A phage cocktail approach for the control of iron bacteria from biofouled water supply wells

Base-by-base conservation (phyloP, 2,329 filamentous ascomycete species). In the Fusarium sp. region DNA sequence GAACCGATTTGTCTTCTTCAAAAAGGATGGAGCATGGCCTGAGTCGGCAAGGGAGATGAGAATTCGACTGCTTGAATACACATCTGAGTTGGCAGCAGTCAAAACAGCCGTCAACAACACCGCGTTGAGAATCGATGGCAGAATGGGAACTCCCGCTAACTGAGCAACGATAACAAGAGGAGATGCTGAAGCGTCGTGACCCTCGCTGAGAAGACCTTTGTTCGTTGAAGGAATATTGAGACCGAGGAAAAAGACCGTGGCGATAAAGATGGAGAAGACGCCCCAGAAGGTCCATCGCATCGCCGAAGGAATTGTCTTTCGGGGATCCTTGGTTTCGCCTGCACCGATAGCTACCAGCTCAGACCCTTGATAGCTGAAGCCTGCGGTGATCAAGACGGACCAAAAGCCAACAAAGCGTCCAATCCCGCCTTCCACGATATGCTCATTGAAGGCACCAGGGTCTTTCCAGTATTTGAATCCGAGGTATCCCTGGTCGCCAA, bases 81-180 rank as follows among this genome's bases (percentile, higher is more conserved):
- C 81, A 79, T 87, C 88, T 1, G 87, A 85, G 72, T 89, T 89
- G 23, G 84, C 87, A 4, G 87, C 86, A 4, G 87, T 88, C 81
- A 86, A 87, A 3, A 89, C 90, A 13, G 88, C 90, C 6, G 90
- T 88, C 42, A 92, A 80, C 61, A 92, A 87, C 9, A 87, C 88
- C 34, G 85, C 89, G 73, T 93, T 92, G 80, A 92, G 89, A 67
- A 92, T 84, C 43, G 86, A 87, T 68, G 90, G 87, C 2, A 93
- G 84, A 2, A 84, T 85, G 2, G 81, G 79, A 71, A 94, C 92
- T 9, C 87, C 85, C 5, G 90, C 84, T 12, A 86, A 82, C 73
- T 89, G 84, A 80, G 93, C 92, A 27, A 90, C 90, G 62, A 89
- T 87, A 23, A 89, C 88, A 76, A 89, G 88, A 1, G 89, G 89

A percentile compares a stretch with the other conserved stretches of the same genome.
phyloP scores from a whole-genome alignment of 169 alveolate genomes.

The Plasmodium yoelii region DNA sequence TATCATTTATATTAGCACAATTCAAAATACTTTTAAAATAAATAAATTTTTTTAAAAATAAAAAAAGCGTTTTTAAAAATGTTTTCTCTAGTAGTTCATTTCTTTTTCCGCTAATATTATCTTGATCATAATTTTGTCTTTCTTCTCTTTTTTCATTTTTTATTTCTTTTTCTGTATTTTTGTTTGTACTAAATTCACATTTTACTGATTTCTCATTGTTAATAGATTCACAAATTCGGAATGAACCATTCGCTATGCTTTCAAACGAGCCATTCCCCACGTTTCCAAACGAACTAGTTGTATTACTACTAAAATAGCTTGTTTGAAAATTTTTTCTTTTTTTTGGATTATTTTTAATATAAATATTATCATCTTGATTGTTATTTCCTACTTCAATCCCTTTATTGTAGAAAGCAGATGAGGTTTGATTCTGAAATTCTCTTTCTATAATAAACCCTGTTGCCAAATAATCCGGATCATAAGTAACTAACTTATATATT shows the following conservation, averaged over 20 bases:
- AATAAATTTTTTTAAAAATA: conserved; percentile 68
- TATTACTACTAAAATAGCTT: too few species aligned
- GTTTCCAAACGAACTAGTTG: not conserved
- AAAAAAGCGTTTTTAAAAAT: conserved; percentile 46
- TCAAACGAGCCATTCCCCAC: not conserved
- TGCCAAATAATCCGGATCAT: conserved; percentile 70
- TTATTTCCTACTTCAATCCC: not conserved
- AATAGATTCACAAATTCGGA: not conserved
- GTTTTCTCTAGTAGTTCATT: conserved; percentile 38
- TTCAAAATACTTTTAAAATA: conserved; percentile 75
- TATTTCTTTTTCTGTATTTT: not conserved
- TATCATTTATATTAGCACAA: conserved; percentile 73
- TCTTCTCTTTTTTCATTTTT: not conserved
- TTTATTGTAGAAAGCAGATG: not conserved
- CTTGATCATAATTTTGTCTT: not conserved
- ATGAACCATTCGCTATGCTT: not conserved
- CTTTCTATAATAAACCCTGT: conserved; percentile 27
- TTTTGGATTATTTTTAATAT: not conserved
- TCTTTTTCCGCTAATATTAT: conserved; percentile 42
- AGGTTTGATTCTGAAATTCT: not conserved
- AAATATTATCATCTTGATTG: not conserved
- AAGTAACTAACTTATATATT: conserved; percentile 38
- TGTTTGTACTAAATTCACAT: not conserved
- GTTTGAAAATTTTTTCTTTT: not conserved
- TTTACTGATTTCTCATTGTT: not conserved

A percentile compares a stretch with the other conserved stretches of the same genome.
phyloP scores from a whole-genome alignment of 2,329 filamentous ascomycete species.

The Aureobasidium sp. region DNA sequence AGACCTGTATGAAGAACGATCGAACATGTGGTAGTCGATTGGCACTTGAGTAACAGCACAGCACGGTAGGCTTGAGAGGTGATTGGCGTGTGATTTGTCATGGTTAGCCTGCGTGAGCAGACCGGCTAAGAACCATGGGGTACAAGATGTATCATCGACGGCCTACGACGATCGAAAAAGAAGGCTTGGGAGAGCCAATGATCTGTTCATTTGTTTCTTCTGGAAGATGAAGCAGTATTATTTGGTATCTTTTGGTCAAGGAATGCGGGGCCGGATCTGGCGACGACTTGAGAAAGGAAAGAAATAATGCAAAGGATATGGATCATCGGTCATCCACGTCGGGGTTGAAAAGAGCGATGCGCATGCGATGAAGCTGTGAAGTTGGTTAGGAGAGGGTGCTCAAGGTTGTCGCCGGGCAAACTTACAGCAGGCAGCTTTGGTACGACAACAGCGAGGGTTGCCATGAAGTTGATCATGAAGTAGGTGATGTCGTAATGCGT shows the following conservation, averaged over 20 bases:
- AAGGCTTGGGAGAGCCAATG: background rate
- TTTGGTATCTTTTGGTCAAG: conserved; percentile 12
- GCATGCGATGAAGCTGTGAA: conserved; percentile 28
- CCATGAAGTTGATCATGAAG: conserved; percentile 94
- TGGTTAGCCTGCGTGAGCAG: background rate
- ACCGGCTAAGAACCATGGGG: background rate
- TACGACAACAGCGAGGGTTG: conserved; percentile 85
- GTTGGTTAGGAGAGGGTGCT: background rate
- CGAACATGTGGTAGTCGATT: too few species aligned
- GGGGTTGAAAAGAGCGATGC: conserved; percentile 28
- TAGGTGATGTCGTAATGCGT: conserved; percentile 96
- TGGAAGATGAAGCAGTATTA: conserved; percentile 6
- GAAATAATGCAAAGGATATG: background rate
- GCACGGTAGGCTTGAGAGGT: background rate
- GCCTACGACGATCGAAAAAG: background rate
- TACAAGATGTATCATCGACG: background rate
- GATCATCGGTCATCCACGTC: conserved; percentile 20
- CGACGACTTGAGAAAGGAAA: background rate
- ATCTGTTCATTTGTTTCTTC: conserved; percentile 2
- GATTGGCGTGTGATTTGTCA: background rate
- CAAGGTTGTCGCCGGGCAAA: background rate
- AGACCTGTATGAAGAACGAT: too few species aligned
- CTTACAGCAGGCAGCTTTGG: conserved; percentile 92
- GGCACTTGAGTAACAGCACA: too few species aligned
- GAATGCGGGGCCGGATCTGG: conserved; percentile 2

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Biofouling refers to the accumulation of biofilm and biogenic precipitates on wetted surfaces and is one of the major problems associated with groundwater production. Groundwaters rich in ferrous iron (Fe(II)) are particularly susceptible to biofouling due to the low energetic yield of Fe(II) oxidation, which forces ironoxidizing bacteria to convert large quantities of soluble Fe(II) to insoluble ferric iron (Fe(III)) to sustain growth. Bacteria-specific viruses, known as bacteriophages or phages, are particularly promising for biofilm control given their specificity and ability to spread from one host cell to another. Phage therapy for biofilm control has been most successful with pure cultures and low-diversity bacterial communities. However, the applicability of phages to control mixed bacterial communities, in particular those of groundwater supply wells, remains largely unexplored. To assess whether phages constitute an effective alternative to treat well biofouling, the microbial communities of two biofouled wells were interrogated by 16S rRNA gene sequencing. Potential key species of iron bacteria (FeB) were identified and enriched by repeated subculturing in vii Modified Wolfe and Winogradsky media. Mixed phage suspensions were extracted by filtration from activated sludge, and this suspension was enriched against bacterial enrichment cultures developed from well water inocula. Batch tests showed a decrease in cell density and an impairment in iron redox cycling on well enrichment cultures when exposed to phage suspensions. Future work includes testing the phage suspensions against mixed biofilms of FeB, characterizing the specificity of these phage suspensions, and evaluating the impact of the phage on iron redox cycling under other culture conditions. Overall, this work is a first step toward a sustainable rehabilitation approach for biofouled wells.